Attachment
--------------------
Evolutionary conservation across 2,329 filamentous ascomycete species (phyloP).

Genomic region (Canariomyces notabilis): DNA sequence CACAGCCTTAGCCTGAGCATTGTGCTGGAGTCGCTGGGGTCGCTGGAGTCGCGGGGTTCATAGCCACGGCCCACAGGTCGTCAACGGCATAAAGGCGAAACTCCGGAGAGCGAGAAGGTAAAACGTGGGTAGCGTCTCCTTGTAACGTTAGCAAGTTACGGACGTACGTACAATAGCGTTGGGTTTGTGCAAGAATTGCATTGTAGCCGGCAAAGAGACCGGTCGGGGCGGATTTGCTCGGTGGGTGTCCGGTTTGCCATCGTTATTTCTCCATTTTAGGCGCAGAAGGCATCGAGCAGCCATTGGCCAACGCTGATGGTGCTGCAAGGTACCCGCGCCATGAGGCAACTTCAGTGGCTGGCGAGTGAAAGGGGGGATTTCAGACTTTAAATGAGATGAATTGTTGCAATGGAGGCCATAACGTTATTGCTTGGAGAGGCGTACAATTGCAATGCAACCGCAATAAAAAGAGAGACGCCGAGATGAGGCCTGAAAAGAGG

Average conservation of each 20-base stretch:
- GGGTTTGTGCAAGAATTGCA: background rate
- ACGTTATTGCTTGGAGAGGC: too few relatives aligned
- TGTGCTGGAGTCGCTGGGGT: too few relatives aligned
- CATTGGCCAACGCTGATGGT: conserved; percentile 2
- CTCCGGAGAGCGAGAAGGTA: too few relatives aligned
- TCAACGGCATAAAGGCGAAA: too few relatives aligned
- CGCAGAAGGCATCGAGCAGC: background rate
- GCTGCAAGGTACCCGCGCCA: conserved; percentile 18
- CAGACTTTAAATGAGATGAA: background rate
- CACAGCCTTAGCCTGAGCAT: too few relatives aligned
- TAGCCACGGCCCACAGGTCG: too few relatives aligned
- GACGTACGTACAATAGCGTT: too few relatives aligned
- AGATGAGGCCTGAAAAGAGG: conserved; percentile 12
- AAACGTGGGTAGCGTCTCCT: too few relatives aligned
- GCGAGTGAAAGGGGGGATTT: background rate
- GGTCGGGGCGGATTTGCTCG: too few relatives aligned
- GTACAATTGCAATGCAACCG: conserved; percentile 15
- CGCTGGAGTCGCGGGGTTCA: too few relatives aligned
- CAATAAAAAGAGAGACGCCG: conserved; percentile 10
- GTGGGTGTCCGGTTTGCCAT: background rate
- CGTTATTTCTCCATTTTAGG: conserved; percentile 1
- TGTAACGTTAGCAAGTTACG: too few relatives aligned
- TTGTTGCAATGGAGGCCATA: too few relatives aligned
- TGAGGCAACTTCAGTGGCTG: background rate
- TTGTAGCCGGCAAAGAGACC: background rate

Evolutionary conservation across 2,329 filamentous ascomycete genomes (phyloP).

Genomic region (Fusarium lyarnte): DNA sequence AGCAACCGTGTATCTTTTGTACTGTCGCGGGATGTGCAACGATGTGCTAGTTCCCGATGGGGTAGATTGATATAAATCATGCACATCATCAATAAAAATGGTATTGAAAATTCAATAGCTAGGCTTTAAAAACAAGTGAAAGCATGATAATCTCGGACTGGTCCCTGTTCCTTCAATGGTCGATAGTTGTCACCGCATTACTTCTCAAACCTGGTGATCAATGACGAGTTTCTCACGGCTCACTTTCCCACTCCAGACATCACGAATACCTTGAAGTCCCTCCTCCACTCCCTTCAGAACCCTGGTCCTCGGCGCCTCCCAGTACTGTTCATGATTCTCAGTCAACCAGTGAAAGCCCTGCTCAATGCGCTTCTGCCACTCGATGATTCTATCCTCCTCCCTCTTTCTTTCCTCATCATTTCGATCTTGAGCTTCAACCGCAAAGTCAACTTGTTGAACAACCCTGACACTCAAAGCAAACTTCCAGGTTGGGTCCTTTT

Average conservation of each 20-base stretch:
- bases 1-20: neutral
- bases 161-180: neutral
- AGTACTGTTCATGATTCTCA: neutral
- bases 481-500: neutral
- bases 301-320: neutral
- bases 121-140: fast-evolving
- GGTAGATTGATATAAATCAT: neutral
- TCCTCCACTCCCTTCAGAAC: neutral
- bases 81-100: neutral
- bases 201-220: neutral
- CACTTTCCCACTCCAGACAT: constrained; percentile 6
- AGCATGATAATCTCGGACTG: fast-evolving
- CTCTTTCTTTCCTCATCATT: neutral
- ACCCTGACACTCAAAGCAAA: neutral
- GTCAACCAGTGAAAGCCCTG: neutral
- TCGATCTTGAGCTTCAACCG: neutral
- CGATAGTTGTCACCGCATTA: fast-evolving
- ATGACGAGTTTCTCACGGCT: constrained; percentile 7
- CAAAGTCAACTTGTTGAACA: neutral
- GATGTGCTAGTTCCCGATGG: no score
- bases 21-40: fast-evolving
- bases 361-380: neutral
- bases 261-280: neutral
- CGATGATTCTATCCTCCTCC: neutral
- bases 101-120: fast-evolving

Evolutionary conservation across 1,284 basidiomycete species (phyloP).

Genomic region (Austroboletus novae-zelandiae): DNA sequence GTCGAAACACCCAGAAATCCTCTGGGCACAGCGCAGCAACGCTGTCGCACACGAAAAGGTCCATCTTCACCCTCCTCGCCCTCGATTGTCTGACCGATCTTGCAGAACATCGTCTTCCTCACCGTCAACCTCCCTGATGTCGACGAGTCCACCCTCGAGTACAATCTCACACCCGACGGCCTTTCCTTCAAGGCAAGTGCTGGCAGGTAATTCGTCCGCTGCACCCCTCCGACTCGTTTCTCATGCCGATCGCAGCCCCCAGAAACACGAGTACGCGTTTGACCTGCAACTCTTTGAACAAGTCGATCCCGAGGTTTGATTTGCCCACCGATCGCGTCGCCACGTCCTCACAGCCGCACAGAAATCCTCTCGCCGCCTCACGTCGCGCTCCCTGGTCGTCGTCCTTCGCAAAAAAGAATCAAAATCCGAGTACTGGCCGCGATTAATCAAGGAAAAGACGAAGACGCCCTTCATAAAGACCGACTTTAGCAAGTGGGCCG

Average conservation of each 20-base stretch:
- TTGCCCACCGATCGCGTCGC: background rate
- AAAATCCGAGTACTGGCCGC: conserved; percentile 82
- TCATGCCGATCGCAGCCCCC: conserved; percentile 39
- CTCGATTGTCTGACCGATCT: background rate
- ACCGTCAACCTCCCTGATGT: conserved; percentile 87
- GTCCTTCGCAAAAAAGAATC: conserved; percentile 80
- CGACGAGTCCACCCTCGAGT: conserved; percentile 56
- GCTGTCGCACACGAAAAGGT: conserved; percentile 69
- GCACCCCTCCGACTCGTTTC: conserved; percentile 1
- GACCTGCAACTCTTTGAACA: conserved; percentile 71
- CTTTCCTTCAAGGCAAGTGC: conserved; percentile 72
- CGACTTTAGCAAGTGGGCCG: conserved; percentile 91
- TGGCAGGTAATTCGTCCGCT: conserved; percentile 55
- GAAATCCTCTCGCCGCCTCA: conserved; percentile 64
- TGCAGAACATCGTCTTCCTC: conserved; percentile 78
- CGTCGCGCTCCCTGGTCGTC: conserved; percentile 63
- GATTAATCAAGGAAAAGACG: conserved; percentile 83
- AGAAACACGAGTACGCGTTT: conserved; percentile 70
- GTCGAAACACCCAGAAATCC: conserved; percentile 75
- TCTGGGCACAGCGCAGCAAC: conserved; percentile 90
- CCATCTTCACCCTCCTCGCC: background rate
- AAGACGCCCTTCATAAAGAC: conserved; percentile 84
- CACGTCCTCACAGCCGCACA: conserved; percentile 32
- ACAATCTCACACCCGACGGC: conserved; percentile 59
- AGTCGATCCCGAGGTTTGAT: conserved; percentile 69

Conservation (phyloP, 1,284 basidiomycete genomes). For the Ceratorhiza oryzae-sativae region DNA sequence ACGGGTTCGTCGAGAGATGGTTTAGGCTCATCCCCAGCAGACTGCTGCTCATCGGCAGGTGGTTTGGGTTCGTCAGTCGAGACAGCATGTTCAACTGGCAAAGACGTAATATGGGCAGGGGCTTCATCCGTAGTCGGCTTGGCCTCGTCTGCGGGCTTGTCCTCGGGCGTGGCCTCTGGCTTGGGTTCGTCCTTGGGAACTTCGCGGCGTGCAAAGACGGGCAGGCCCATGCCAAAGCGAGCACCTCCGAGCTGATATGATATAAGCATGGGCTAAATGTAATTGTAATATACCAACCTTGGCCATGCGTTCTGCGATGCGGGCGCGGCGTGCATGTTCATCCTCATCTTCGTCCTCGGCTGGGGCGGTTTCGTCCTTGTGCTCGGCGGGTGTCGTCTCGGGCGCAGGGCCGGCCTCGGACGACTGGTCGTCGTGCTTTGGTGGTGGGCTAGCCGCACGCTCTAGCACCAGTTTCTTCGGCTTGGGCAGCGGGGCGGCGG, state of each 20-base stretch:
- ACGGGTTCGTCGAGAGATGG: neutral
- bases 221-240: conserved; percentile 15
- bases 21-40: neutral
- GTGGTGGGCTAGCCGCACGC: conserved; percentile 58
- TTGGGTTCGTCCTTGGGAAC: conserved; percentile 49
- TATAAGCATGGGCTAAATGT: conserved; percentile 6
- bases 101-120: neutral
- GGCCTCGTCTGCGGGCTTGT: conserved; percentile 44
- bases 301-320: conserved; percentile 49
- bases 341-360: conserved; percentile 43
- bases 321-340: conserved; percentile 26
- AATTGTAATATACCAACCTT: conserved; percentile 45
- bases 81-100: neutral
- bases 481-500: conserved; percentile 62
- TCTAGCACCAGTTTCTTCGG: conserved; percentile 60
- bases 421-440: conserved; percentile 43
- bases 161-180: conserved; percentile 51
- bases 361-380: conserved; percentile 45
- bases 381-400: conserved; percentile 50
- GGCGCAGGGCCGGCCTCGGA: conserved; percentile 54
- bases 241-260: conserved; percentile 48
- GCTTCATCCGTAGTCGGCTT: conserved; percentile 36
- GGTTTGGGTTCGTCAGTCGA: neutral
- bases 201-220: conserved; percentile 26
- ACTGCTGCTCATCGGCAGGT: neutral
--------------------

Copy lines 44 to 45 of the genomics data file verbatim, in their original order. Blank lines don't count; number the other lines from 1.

- CTCTTTCTTTCCTCATCATT: neutral
- ACCCTGACACTCAAAGCAAA: neutral